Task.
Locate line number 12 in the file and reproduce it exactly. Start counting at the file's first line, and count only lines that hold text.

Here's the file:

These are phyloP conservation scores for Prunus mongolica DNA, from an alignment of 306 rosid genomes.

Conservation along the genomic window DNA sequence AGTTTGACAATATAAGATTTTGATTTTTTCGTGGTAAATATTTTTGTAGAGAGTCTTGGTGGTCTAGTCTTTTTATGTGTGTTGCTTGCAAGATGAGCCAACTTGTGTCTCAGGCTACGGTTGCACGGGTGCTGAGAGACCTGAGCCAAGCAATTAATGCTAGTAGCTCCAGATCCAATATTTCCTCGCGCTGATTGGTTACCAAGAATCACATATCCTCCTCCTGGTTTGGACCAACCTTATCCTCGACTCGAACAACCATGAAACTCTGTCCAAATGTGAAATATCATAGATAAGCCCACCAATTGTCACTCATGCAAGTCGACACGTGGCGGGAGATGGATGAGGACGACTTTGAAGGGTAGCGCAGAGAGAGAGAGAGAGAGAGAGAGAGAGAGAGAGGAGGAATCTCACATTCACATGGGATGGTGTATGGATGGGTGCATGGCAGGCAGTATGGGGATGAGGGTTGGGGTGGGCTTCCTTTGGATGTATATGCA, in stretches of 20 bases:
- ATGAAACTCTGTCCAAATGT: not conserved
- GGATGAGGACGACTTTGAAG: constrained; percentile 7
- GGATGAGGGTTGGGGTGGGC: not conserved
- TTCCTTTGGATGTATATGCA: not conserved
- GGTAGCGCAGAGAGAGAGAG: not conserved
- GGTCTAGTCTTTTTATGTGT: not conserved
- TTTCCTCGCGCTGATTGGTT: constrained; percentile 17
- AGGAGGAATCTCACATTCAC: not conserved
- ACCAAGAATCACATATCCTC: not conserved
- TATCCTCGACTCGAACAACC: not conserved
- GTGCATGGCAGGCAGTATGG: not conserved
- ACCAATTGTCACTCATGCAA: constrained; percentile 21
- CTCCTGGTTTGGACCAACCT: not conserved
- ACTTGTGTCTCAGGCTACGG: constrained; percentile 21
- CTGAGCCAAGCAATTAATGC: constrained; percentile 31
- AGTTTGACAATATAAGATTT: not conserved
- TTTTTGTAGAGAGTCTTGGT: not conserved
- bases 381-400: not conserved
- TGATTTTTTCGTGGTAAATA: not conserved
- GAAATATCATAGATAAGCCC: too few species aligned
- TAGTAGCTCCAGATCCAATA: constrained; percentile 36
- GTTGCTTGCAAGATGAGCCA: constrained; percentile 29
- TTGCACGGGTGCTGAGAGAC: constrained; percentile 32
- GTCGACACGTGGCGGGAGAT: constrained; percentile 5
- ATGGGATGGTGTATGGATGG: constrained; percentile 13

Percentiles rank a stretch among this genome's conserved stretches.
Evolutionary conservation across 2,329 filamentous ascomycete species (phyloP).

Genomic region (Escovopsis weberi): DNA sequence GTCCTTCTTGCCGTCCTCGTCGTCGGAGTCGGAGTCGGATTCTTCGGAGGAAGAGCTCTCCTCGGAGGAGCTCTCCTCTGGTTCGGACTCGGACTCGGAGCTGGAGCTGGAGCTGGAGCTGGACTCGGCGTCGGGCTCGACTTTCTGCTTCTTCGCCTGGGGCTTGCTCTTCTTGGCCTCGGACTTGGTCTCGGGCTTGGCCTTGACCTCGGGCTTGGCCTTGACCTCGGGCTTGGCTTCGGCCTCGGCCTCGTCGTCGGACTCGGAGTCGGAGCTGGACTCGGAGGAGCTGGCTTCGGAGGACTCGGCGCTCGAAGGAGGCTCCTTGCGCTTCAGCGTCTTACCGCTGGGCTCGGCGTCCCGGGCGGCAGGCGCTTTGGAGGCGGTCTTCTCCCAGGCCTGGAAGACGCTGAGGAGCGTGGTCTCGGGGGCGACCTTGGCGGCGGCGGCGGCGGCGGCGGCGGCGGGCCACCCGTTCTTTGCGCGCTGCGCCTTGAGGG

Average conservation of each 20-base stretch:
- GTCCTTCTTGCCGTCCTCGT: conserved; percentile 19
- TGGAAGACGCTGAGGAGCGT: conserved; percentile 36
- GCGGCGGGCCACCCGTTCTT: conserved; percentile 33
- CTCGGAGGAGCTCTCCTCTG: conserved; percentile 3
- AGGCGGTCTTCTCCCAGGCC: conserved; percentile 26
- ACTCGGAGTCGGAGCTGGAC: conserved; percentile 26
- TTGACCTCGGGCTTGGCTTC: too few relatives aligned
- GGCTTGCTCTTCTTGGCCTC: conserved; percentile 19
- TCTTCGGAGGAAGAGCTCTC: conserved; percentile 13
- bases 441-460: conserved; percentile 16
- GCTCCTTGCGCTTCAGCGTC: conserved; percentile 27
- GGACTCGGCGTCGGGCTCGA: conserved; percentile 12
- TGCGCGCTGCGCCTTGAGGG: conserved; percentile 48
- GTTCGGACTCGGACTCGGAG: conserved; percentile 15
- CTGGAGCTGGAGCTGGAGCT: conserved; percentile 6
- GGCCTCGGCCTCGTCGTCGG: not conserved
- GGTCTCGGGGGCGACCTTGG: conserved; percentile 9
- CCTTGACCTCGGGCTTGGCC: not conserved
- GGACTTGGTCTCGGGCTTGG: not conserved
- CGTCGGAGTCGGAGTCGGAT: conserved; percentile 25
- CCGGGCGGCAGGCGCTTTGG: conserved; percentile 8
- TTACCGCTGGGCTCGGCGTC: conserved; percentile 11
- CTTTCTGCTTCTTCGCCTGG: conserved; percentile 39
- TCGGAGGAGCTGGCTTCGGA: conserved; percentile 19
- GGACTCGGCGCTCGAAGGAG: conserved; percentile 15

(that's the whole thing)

- TATCCTCGACTCGAACAACC: not conserved